Aguinaldo’s forces were reduced to one place: Biak na Bato. After that you knew what happened. The Treaty of Biac Na Bato, American entry to the war, declaration of independence and the Philippine Insurrection.

After the Treaty of Biak Na Bato, Aguinaldo prepared to renew the insurgency and this was fulfilled at the outbreak of the Spanish American War. Admiral Dewey had inflicted a crushing defeat to the Spanish fleet at Manila Bay. In June 12, 1898, after a month of fighting, Aguinaldo proclaimed the Independencia of the Philippines, officially La Republica Filipina.

The fighting did not stopped after June 1898 as Filipino troops continued to besiege the Spanish in Manila. Through a secret treaty, the Americans received the Spanish surrender on August.

Meanwhile in Negros, local leaders lead by a wealthy sugar haciendero named Juan Araneta revolted against the Spanish and drove them back from the capital Bacolod using soldiers armed with false rifles and false cannons, which were actually made of bamboo. In December 1898, Spain ceded the islands to the United States.

Actually there were 4 Republics during the Revolution: The Malolos Republic, the Republic of Negros, The proposed Federal Republic of Visayas and the Republic of Zamboanga.

In January 1899, Aguinaldo began to reorganise the Republic but it was cut short in February, when American soldiers began to fire at Filipino soldiers, thus beginning the Philippine American War.

There is no reason why the Philippine Republican Army will be defeated easily. They had appointed General Antonio Luna to lead them. Contrary to popular belief, the Philippine Revolutionary Army or the Ejercito Revolucionario Filipino was not a group of mobs with bolos.

As said by Josh Avinante: (BTW I am taking some paragraphs because it explains everything)

Little do we know that the Philippine Republican Army, as the Filipino army was officially designated, was an organized army in uniforms that resembled the modern armies of Europe. The pattern of their uniform was called the rayadillo and designed by national Filipino artist Juan Luna. The Filipino army had infantry, cavalry, cannons and an early form of machine gun known as the Maxim gun.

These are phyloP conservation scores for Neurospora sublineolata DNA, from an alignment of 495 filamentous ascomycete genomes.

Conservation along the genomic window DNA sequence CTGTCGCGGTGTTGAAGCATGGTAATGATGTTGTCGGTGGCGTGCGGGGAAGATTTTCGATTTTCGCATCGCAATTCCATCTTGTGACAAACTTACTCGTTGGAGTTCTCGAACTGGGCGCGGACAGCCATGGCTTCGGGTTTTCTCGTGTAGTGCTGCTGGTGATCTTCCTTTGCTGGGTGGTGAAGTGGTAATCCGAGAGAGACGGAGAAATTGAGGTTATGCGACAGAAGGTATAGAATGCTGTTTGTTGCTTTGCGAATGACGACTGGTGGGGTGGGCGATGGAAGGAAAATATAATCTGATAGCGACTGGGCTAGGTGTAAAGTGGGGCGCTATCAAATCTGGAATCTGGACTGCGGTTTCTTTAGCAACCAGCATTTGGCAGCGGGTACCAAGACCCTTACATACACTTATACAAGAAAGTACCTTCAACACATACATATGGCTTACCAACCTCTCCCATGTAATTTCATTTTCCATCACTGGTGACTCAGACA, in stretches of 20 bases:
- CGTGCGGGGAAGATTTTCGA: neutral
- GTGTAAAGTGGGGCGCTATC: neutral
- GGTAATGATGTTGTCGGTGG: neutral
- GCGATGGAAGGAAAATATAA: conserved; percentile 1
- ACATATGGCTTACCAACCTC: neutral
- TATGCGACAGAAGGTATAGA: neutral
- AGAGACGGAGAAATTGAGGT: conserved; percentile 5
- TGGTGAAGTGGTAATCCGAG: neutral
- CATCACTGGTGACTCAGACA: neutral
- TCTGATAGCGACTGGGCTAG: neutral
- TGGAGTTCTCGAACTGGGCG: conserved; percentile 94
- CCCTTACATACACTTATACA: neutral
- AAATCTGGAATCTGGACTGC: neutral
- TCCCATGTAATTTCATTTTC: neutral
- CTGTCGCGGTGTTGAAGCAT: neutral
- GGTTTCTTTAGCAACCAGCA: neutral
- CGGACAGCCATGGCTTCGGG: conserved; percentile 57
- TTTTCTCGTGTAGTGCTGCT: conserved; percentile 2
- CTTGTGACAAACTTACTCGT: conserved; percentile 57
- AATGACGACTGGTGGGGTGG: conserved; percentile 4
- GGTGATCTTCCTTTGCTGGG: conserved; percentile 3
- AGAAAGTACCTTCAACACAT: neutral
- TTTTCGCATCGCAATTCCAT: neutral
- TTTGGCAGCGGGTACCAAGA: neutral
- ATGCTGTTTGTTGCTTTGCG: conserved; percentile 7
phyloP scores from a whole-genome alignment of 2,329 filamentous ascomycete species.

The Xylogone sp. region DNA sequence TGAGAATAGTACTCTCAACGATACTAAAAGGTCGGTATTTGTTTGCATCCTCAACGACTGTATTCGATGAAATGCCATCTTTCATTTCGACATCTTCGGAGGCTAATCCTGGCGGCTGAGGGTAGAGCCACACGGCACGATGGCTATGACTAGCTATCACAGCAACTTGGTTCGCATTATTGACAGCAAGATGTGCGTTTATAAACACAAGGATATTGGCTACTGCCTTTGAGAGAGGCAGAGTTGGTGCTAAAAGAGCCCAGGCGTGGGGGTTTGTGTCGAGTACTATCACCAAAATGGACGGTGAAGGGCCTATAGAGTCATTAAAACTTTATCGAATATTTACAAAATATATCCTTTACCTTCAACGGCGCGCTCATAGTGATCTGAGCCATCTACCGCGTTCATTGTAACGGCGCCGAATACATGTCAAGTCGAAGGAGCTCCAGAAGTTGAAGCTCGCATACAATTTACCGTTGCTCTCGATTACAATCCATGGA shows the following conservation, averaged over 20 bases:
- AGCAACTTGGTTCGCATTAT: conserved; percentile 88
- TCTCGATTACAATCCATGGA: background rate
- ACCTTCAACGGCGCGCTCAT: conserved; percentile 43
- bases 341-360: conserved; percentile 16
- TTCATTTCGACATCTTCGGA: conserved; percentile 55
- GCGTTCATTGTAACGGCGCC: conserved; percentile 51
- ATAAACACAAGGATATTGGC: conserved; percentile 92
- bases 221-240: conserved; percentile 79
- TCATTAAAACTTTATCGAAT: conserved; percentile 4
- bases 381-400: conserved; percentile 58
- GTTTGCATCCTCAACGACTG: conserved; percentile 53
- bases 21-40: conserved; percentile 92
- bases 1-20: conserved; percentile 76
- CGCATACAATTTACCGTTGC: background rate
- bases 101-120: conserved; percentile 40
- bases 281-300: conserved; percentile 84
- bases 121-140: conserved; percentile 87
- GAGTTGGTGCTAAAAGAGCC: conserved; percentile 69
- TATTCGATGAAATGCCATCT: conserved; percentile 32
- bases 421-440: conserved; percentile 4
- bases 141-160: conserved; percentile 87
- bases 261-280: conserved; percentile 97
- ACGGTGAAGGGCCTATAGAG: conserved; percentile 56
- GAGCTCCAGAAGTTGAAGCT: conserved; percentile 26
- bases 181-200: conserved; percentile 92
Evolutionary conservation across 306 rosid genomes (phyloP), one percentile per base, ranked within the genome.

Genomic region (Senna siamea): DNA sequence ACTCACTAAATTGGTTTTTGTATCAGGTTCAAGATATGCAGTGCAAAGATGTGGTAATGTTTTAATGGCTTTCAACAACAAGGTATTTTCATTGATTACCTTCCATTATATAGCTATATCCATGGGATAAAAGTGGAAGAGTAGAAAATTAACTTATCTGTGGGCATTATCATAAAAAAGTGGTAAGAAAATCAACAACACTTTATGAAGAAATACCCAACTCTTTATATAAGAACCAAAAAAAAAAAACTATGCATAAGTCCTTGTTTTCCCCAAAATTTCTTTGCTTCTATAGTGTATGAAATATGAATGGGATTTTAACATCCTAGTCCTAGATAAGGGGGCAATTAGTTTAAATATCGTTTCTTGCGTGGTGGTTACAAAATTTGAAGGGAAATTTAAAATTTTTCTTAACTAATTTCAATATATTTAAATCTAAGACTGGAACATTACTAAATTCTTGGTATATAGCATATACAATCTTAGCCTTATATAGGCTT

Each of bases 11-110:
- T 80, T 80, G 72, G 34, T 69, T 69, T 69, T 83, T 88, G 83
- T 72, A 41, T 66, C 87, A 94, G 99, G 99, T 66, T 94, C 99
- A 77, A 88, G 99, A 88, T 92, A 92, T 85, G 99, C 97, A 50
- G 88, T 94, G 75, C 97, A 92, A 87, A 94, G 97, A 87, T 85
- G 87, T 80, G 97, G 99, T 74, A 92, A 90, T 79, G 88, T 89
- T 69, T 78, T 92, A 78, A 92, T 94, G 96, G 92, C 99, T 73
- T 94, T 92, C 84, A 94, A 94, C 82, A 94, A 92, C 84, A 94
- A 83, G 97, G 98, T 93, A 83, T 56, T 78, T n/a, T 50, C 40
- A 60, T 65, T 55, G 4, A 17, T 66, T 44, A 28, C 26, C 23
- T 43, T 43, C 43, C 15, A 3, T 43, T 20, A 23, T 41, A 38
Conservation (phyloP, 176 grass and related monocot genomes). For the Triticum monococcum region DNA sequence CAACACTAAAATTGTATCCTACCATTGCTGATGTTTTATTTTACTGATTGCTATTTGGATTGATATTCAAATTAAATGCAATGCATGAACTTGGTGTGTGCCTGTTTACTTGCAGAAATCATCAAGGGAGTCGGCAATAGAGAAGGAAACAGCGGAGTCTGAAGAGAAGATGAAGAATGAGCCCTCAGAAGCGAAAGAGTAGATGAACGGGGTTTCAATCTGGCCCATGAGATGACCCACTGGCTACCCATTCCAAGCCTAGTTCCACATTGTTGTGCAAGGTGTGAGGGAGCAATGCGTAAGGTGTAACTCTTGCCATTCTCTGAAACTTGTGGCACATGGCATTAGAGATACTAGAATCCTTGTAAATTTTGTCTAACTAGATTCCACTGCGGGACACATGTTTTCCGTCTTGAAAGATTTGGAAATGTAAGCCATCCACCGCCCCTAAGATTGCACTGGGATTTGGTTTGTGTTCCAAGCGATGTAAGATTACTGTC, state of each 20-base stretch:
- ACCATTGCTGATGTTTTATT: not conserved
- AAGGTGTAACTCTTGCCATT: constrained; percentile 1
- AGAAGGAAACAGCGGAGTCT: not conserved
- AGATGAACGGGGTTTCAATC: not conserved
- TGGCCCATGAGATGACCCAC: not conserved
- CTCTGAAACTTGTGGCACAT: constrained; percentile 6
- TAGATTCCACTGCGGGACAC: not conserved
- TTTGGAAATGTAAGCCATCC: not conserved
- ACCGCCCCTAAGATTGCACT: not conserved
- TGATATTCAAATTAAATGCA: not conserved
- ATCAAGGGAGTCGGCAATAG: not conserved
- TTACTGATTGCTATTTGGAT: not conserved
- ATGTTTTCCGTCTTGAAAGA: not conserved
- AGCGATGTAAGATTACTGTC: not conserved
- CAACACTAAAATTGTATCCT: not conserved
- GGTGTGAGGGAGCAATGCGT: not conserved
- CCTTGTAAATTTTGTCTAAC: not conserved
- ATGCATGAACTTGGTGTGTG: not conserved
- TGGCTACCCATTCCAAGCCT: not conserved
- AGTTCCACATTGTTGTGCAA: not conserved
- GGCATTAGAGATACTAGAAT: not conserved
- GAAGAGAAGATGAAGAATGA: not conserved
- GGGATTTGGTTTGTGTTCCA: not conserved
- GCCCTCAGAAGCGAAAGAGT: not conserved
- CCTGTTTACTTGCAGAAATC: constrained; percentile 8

The Filipino army had a military academy known as the Academia Militar, headed by a certain Colonel Sityar, a former officer of the Spanish Army. Many Filipino generals studied in Europe while those who didn’t at least went to schools like the Ateneo Municipal, Colegio San Juan de Letran or Universidad de Santo Tomas – institutions reserved for the upper class. At the onset of war, the Filipino army used the conventional method of trench warfare and open charges.

If you’ve seen movies like The Patriot and movies about Napoleon, you would have an idea of how the Filipino army fought foolishly marching head high in open battle fields before they finally resorted to guerrilla warfare.

General Luna planned to gather the bulk of the army into the Cordillera Region, where he planned to build lines of trenches, traps, walls, artillery emplacements and food farms to supplement the basic nutritional needs of an individual soldier.

Luna planned to wage a war of attrition in order to force the American government to withdraw because of heavy casualties. Luna had ordered the men to dug trenches to from a three tiered defence line in order to inflict casualties and retreat.

Luna’s plan never materialised because Filipino patriots squabbled over leadership. The war was carried in the old conventional way, which had proven disastrous.

Examples of these battles were the two battles of Caloocan, Malolos, Marilao, Zapote, Calumpit and several skirmishes which Filipino forces suffered more casualties than American soldiers and they were only composed of volunteers.

There was a gap between the second battle of Caloocan and the American advance to Malolos, where Arthur MacArthur had stopped his offensive in order to wait for reinforcements.

In the 5th of June 1899, Luna was instructed by Aguinaldo via telegram and he went to his headquarters where he had encountered the soldiers of the Kawit Battalion. They assassinated the General because of their personal vengeance regarding their disbandment during the Battle of Caloocan.

Aguinaldo denied his involvement in the murder, but it was quite interesting that after the murder of Luna, his staff had disappeared, tortured and murdered under his orders. The man who did it? None other than Gregorio Del Pilar.

The Americans called Luna as the only general that the Philippines had and after his murder, Aguinaldo’s troops had suffered heavy losses, especially in their battles in Pangasinan. Aguinaldo’s men were reduced to 500 men and General Del Pilar attempted to mount a hopeless resistance, which had cost his life,

After 2 years of hiding, Aguinaldo was captured, thus ending the First Republic. Resistance was not finally removed until 1907, where Macario Sakay surrendered and hanged. The Moro Rebellion was finally crushed in 1913.